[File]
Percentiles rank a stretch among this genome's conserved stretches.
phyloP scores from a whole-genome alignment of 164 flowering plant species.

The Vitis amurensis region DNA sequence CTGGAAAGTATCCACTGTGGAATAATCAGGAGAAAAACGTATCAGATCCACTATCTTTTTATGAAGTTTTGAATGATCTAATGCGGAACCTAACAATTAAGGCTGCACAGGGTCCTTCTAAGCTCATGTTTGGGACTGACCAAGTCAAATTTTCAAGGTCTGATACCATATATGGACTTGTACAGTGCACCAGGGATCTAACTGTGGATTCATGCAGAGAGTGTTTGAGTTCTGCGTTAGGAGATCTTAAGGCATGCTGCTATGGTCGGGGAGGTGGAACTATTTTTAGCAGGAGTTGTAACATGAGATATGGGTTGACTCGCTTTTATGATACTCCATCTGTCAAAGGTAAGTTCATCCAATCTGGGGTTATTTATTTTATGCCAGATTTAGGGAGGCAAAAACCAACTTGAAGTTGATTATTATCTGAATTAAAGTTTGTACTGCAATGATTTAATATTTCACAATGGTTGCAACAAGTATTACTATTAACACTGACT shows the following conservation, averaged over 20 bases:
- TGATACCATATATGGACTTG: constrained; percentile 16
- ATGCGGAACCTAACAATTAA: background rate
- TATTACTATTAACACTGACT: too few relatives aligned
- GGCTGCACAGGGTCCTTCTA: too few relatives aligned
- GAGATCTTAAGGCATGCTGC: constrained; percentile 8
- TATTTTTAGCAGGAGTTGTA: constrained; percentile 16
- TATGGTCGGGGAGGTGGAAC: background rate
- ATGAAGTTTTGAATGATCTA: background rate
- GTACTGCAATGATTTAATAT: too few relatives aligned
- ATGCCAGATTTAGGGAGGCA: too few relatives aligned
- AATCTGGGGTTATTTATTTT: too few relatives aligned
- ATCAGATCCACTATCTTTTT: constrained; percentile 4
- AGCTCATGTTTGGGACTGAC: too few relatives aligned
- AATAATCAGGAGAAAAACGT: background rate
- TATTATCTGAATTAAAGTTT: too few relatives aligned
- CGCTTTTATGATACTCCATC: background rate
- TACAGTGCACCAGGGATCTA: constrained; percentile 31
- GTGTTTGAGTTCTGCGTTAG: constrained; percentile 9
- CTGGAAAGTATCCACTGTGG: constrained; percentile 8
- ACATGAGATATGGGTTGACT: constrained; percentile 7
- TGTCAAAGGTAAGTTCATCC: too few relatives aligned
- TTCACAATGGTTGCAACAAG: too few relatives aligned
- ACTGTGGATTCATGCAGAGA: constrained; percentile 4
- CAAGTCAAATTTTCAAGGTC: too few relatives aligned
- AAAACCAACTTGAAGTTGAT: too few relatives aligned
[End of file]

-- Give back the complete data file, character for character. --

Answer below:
Percentiles rank a stretch among this genome's conserved stretches.
phyloP scores from a whole-genome alignment of 164 flowering plant species.

The Vitis amurensis region DNA sequence CTGGAAAGTATCCACTGTGGAATAATCAGGAGAAAAACGTATCAGATCCACTATCTTTTTATGAAGTTTTGAATGATCTAATGCGGAACCTAACAATTAAGGCTGCACAGGGTCCTTCTAAGCTCATGTTTGGGACTGACCAAGTCAAATTTTCAAGGTCTGATACCATATATGGACTTGTACAGTGCACCAGGGATCTAACTGTGGATTCATGCAGAGAGTGTTTGAGTTCTGCGTTAGGAGATCTTAAGGCATGCTGCTATGGTCGGGGAGGTGGAACTATTTTTAGCAGGAGTTGTAACATGAGATATGGGTTGACTCGCTTTTATGATACTCCATCTGTCAAAGGTAAGTTCATCCAATCTGGGGTTATTTATTTTATGCCAGATTTAGGGAGGCAAAAACCAACTTGAAGTTGATTATTATCTGAATTAAAGTTTGTACTGCAATGATTTAATATTTCACAATGGTTGCAACAAGTATTACTATTAACACTGACT shows the following conservation, averaged over 20 bases:
- TGATACCATATATGGACTTG: constrained; percentile 16
- ATGCGGAACCTAACAATTAA: background rate
- TATTACTATTAACACTGACT: too few relatives aligned
- GGCTGCACAGGGTCCTTCTA: too few relatives aligned
- GAGATCTTAAGGCATGCTGC: constrained; percentile 8
- TATTTTTAGCAGGAGTTGTA: constrained; percentile 16
- TATGGTCGGGGAGGTGGAAC: background rate
- ATGAAGTTTTGAATGATCTA: background rate
- GTACTGCAATGATTTAATAT: too few relatives aligned
- ATGCCAGATTTAGGGAGGCA: too few relatives aligned
- AATCTGGGGTTATTTATTTT: too few relatives aligned
- ATCAGATCCACTATCTTTTT: constrained; percentile 4
- AGCTCATGTTTGGGACTGAC: too few relatives aligned
- AATAATCAGGAGAAAAACGT: background rate
- TATTATCTGAATTAAAGTTT: too few relatives aligned
- CGCTTTTATGATACTCCATC: background rate
- TACAGTGCACCAGGGATCTA: constrained; percentile 31
- GTGTTTGAGTTCTGCGTTAG: constrained; percentile 9
- CTGGAAAGTATCCACTGTGG: constrained; percentile 8
- ACATGAGATATGGGTTGACT: constrained; percentile 7
- TGTCAAAGGTAAGTTCATCC: too few relatives aligned
- TTCACAATGGTTGCAACAAG: too few relatives aligned
- ACTGTGGATTCATGCAGAGA: constrained; percentile 4
- CAAGTCAAATTTTCAAGGTC: too few relatives aligned
- AAAACCAACTTGAAGTTGAT: too few relatives aligned